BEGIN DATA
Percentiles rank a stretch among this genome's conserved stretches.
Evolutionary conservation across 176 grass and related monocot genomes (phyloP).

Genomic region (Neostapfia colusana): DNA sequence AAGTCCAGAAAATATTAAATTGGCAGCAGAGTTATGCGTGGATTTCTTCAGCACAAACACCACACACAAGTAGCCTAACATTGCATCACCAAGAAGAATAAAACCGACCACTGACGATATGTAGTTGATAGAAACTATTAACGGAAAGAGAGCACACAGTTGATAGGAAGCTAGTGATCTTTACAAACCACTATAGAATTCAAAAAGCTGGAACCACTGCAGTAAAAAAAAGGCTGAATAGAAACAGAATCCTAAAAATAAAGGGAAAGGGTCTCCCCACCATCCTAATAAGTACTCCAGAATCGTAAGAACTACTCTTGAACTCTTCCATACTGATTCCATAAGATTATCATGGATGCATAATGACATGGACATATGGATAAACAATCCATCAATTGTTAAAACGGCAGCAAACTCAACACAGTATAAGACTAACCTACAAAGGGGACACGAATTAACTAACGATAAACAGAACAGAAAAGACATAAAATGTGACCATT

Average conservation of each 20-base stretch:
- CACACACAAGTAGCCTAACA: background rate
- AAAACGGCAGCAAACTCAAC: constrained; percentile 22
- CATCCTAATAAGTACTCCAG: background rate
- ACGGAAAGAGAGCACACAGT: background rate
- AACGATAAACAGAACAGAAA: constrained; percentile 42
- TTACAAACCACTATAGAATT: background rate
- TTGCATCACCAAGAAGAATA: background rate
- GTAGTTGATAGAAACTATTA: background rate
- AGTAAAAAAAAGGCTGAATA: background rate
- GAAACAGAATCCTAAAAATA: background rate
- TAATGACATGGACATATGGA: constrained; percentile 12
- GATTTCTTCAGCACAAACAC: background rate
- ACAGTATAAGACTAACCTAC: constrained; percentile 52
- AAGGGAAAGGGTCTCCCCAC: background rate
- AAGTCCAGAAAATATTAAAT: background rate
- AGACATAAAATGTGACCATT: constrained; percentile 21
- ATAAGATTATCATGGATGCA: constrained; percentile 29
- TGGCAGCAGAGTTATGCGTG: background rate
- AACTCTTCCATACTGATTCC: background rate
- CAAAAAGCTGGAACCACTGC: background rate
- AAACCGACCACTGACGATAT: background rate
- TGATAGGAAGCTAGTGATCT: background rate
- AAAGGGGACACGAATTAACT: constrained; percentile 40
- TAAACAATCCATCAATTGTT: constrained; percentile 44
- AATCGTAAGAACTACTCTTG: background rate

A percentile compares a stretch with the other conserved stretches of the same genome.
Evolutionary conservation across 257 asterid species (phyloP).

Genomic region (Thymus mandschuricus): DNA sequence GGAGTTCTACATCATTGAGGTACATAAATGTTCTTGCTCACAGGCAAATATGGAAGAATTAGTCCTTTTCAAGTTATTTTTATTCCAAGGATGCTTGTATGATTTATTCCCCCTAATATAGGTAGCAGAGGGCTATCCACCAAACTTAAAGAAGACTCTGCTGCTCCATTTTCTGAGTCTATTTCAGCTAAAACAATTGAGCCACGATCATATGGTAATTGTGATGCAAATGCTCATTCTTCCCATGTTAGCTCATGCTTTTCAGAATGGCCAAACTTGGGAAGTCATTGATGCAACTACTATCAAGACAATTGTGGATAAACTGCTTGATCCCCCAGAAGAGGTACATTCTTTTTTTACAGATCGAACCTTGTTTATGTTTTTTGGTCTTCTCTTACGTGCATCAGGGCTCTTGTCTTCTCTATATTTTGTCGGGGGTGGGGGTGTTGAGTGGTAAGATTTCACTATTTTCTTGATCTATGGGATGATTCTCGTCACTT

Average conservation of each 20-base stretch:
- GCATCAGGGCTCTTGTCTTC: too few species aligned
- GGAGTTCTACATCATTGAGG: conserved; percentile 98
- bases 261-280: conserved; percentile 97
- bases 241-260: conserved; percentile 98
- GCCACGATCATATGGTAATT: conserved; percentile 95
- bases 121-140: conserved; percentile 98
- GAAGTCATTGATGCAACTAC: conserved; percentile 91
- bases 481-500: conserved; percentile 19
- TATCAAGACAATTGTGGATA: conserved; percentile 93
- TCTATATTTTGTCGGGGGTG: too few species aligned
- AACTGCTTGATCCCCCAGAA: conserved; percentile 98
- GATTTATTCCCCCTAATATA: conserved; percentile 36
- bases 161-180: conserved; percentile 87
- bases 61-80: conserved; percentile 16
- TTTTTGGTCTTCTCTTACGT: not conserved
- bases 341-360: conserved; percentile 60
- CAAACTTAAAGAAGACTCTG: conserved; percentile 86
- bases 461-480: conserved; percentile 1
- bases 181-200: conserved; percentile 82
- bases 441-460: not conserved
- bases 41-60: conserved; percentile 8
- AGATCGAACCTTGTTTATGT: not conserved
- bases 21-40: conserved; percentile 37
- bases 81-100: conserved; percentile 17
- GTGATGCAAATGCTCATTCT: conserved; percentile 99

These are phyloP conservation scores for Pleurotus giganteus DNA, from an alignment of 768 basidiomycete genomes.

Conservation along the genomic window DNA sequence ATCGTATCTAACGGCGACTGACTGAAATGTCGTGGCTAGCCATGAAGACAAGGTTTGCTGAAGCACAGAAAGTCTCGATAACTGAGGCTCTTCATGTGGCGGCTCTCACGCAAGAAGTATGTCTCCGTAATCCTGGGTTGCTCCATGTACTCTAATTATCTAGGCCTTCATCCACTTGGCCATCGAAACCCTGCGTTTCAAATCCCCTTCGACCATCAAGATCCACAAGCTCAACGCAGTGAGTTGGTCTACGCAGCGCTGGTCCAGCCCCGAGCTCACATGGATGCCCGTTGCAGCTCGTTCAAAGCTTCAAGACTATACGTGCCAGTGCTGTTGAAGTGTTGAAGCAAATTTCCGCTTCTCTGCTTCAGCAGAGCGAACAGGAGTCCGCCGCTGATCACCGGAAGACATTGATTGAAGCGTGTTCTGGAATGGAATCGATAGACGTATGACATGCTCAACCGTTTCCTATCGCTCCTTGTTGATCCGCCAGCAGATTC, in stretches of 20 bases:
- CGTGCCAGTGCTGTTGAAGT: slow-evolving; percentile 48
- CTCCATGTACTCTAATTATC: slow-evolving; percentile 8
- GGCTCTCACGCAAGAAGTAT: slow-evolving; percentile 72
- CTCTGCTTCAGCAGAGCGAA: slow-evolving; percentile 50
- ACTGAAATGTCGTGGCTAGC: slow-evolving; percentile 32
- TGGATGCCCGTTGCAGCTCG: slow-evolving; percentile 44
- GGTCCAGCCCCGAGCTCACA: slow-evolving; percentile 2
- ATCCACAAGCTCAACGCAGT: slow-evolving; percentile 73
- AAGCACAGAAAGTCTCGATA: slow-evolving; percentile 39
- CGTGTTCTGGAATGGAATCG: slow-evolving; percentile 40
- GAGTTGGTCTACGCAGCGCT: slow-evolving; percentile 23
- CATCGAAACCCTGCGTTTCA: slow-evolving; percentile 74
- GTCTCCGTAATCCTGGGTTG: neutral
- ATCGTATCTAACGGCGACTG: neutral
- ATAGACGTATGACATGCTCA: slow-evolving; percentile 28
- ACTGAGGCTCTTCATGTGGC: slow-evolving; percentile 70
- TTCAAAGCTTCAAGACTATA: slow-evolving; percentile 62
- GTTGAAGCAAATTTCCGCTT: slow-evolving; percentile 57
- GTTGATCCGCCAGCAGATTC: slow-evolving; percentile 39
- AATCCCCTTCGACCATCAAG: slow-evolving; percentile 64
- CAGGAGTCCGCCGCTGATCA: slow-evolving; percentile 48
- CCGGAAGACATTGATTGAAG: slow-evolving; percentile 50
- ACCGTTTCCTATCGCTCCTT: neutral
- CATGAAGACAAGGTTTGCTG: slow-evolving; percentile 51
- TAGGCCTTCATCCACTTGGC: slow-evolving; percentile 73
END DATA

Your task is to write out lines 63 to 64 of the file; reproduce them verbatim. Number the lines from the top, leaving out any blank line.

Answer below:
- GGCTCTCACGCAAGAAGTAT: slow-evolving; percentile 72
- CTCTGCTTCAGCAGAGCGAA: slow-evolving; percentile 50